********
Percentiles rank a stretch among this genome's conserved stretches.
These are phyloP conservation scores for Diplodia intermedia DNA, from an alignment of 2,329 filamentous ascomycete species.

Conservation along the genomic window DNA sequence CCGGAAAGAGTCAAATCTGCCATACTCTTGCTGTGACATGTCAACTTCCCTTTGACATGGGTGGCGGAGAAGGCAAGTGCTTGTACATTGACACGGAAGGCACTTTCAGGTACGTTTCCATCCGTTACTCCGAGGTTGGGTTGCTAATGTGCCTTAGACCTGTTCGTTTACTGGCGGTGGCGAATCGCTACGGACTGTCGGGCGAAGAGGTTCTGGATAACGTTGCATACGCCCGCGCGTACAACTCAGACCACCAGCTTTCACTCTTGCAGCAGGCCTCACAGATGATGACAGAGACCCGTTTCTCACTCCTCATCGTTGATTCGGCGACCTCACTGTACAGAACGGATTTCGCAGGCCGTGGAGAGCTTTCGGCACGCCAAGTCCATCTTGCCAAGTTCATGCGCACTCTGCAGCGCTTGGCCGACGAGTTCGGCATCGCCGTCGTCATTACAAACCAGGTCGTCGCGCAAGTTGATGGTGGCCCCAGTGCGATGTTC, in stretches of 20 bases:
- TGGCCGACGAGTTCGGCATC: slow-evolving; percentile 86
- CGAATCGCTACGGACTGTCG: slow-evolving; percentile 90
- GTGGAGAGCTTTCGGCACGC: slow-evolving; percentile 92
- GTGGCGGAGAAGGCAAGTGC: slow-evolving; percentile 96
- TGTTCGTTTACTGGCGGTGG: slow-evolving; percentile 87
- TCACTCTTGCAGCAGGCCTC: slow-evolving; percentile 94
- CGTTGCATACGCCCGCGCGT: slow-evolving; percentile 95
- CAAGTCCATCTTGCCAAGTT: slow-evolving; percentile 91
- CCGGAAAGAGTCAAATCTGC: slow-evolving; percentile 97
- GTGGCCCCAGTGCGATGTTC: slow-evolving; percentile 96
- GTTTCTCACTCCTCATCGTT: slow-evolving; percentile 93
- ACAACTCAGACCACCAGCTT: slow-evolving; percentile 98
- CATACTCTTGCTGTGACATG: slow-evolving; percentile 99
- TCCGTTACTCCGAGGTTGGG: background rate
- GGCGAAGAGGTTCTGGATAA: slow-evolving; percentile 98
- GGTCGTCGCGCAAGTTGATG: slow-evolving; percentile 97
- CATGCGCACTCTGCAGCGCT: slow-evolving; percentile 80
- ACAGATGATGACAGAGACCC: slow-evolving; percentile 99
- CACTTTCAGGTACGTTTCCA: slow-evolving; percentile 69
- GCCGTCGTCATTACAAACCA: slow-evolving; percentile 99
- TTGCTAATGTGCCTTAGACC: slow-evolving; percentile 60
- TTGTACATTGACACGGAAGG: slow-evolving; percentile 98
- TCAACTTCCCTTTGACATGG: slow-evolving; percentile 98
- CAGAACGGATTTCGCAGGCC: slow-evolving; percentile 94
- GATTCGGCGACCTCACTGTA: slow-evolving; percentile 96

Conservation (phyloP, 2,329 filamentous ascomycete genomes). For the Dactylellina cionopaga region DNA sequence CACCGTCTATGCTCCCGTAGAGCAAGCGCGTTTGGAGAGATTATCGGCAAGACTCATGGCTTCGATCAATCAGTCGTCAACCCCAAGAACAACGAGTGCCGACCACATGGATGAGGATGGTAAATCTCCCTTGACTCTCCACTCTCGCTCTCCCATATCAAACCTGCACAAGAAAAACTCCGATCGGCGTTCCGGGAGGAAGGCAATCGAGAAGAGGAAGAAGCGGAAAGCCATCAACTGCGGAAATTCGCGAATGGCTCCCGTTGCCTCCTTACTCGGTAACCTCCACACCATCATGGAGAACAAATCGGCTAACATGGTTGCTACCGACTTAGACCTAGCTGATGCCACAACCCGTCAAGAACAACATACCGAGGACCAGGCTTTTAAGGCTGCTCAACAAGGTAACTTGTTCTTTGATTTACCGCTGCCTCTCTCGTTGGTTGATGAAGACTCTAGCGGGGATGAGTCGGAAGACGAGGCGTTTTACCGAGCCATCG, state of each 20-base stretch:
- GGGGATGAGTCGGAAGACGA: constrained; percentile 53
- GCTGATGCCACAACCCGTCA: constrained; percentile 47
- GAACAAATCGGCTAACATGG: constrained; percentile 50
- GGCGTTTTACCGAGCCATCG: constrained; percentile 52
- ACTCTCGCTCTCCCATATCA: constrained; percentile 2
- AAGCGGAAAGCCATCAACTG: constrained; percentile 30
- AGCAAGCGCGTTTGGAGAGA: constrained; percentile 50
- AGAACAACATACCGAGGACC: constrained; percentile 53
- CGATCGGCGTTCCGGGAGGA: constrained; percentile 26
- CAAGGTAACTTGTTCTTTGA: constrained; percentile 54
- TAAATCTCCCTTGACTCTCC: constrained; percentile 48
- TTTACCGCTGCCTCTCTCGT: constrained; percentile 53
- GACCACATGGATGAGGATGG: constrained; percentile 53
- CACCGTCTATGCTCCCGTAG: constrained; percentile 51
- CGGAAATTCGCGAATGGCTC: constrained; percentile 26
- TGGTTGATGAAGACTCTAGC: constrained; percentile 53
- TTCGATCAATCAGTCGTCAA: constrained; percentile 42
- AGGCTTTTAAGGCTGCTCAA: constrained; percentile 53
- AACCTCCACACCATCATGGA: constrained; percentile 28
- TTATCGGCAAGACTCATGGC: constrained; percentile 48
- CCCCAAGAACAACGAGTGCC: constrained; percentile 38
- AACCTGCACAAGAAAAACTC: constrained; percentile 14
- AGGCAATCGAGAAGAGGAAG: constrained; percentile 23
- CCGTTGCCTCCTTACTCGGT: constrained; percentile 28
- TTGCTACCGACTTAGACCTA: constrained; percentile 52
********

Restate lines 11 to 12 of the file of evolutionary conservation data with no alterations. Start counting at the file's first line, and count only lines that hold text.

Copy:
- CAAGTCCATCTTGCCAAGTT: slow-evolving; percentile 91
- CCGGAAAGAGTCAAATCTGC: slow-evolving; percentile 97